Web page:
Curtain Calls XTRA

By Donald V. Calamia

Preview: 'Topdog/Underdog'

African Renaissance out to prove who's 'top dog'

When you're one of the "new kids" in town - that is, you're the producer of one of Detroit's newest up-and-coming professional theater companies - there's a certain need (or is it obligation?) to make a big splash from the moment your curtain rises for the very first time.

And once that happens - what do you stage as an encore?

That's the million-dollar question Oliver Pookrum has been pondering ever since his African Renaissance Theater opened its doors in March 2003 with "Jesus Hopped the 'A' Train" - a mega-hit that took Metro Detroit's theater community by storm. Not only was it a box office hit, but the drama quickly became the critical darling of the 2002 - 2003 season.

"We were lucky enough to do a good enough job at it where we got a lot of attention," recalled the energetic Pookrum in a discussion last week with Curtain Calls.

It was a play Pookrum first encountered while living in New York in 1999. "At the time I never thought that one day I'd be producing and performing in it, especially under my own theater company," he said.

Pookrum returned the following season with "The Trip," a comedy that wasn't particularly well received by the same critics who earlier sung his praises.

Such a response didn't deter the passionate, young producer, however. Instead, he set about making plans for a triumphant return this season - and put into motion a long-range strategy that includes a permanent home for his fledgling company.

"Topdog/Underdog"

The first phase of Pookrum's concept hits the stage Nov.25 with the Michigan premiere of the Pulitzer Prize-winning drama, "Topdog/Underdog," the first in what ART advertises as a season of three "hard hitting and unforgettable plays."

Its author, Suzan-Lori Parks, was the first African American women to receive the Pulitzer Prize for drama. "It's very creatively written with a lot of intensity and passion, and that's the type of stuff we like to do," Pookrum said.

Parks' plot is a variation of the Cain and Able story from the Bible: A former Three Card Monte hustler finds a job and tries to go straight, while his jobless brother tries to become a legendary hustler in his own right. The two were abandoned by their parents while teenagers, and life ever since has not been kind to the brothers.

It's a story, Pookrum says, about people who don't have the courage to confront their own insecurities and fears, but instead, act out against others in their own frustration.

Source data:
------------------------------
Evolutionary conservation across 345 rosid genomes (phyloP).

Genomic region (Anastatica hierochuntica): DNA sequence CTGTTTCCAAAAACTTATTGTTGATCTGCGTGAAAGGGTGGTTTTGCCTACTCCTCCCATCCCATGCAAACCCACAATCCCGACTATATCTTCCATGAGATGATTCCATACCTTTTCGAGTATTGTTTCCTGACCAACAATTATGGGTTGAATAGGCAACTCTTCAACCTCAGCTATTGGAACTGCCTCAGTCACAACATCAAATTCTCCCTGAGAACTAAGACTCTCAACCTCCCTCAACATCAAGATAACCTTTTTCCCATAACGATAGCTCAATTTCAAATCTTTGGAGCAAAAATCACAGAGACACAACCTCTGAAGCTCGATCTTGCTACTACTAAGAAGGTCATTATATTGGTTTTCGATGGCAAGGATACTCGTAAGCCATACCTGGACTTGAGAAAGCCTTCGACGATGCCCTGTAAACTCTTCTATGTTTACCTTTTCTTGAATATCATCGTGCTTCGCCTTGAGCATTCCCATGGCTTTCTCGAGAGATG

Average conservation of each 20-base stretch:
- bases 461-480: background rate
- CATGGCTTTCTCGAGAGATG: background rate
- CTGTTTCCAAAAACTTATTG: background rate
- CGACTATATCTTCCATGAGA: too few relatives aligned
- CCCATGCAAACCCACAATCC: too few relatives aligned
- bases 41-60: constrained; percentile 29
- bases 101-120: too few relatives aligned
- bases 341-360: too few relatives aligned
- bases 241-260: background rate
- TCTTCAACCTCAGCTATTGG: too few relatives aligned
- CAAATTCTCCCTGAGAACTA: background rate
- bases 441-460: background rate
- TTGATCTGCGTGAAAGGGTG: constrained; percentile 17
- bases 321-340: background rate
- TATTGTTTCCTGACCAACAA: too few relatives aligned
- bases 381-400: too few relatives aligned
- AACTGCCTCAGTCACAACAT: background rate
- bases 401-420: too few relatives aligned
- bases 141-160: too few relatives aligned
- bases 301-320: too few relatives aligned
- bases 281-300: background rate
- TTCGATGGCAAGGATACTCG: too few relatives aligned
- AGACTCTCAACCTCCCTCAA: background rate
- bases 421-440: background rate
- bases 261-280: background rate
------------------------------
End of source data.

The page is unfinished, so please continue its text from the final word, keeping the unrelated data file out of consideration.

"It's not an easy play," said Pookrum, who will appear as the younger of two brothers, Booth, in the production. "I like plays that show a lot of humanity in the characters, and I think 'Topdog/Underdog' has challenges in that case. The characters, to me, don't have enough redeeming qualities - and I like that in a play. I think it's important that there be some type of healing in a play. Hopefully, we manage to make this play something that doesn't just drain you of your energy; it's pretty intense!"

Getting "Topdog/Underdog" off the printed page and onto the stage has not been easy.

Opening night was originally scheduled for Nov. 5 - and then delayed a week - and eventually moved to Thanksgiving Day when problems with an out-of-town actor developed only a few days prior to opening.

The role was recently recast, however, with Douglas K. McCray assuming the role of Lincoln. It's a change that both pleases and excites Pookrum.

"[The role of Lincoln] is a huge part and a challenging part to learn in such a short time," he said of McCray's assumption of the role. "It's very interesting to see how my character has changed in response to a new actor. It's fun!"

Home - For Now

"Topdog/Underdog" will be followed by two other shows this season: "Urban Transitions: Loose Blossoms" in Feb. and a revival of "Jesus Hopped the 'A' Train" in late April.

All performances will be held at the Redd Apple Gallery located at 227 Iron Street, one block east of Mt. Elliot off Jefferson in Detroit. It's an arrangement that's mutually satisfying to both Pookrum and gallery owner/curator Katrina Redd.

"Katrina and I were both on the board at the Hackley, an historical collection at the Detroit Public Library. She had a one-year celebration of her gallery, she invited me, I went, I liked the space, she said she was interested in doing some theater there, I had a theater company, so we decided to join forces."

Not only does Redd provide space for Pookrum's shows, she also serves as the group's managing director and co-producer.

"It's a nice stop on the way to the YMCA," he teased.

Beginning Feb.2006, Pookrum's shows will be staged at the now-under construction YMCA located on Broadway in downtown Detroit. The facility will include a state-of-the-art studio theater.

"And we're going to be one of the resident [theater] companies there. It's basically a done deal; we're just waiting on them to actually build it!"

In the meantime, the African Renaissance Theater is focusing its attention on the opening of "Topdog/Underdog."

"Everybody's been patient with the process of trying to build a theater," he concluded, "and I thank them for that!"

For complete information about "Topdog/Underdog" or to purchase an ART PASS for $50 which entitles members to discounts on all events at the Redd Apple Gallery, call 313-567-0712.

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